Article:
Queen's Bohemian Rhapsody went four-for-five at the Oscars, winning more awards than any other film. The movie won for Best Sound Editing, Best Sound Mixing, Best Film Editing and Best Actor - the latter for Rami Malek's portrayal of Freddie Mercury.

You can read all about Malek's Best Actor victory here. The only category for which the film was nominated but did not win was Best Picture, which instead went to Green Book.

Bohemian Rhapsody was nominated alongside Roma, First Man and Black Panther in both sound categories, with A Quiet Place also nominated for Best Sound Editing, while A Star is Born rounded out the Best Sound Mixing nominees. The team behind Bohemian Rhapsody's sound design previously took home honors at the BAFTA Awards and the Association of Motion Picture Sound Awards (neither entity separates sound editing and sound mixing categories).

"We got to work with Queen for our day job, which is wonderful," said John Warhurst while accepting the Sound Editing award alongside Nina Hartstone. "We'd like to thank all of Queen, and the team, the full team, just for the great music and for all support.. and yeah  a special nod to Freddie [Mercury] as well."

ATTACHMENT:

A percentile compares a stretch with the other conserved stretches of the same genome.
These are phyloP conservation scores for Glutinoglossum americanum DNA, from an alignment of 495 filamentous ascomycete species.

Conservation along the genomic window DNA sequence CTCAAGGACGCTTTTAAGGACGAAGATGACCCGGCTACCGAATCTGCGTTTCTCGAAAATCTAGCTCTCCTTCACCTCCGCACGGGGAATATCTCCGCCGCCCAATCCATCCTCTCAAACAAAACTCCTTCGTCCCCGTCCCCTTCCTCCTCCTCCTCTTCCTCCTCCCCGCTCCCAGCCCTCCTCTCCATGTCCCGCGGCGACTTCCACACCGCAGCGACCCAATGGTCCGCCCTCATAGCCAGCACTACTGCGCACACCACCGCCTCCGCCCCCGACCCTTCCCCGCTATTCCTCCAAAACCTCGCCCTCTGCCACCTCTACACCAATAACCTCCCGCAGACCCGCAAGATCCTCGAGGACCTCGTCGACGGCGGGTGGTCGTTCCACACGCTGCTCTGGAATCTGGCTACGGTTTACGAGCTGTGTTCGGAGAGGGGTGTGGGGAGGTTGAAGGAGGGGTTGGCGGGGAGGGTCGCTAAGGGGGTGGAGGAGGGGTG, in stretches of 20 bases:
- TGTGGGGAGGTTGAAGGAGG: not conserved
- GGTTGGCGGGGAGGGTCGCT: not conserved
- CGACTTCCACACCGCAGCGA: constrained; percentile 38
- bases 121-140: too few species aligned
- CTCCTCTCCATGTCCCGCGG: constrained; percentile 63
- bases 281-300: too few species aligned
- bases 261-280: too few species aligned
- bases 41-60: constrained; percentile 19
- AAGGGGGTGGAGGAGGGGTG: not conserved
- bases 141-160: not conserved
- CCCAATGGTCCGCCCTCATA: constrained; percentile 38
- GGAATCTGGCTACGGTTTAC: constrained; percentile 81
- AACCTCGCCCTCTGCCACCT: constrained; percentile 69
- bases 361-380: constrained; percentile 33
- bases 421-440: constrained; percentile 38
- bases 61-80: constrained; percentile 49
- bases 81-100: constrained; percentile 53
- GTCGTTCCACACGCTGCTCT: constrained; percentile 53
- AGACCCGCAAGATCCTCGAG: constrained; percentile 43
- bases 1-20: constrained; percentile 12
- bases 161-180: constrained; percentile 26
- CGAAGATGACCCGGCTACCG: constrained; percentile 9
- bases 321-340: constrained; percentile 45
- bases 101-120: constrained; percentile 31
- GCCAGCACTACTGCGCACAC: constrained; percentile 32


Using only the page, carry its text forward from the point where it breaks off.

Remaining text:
"Massive shout-out to Brian May and Roger Taylor," added Paul Massey while accepting the Best Sound Mixing award with Tim Cavagin and John Casali. "Thank you so much for your music and your collaboration and your support."

In the Best Film Editing category, the Queen biopic was selected over BlacKkKlansman, Green Book, Vice and The Favourite. Bohemian Rhapsody's editor, John Ottman, was previously honored with the award for Best Edited Feature Film - Dramatic from the American Cinema Editors.

"This film.. was a labor of love," said Ottman while accepting the Film Editing award. "I think Freddie Mercury in a way kind of brought us all together, from wherever he is, just like he did his audience."

Bohemian Rhapsody was one of the most financially successful and critically honored films of 2018. The movie earned over $850 million at the box office, more than 17 times its reported $50 million production budget. It also helped launch Queen back into the forefront of pop-culture, with the film's titular song reentering the Billboard Hot 100 chart for the first time since 1992 (propelled by another film, Wayne's World).


John Warhurst and Nina Hartstone win the Sound Editing Oscar (Kevin Winter, Getty Images)


John Ottman with his Film Editing Oscar (Frazer Harrison, Getty Images)

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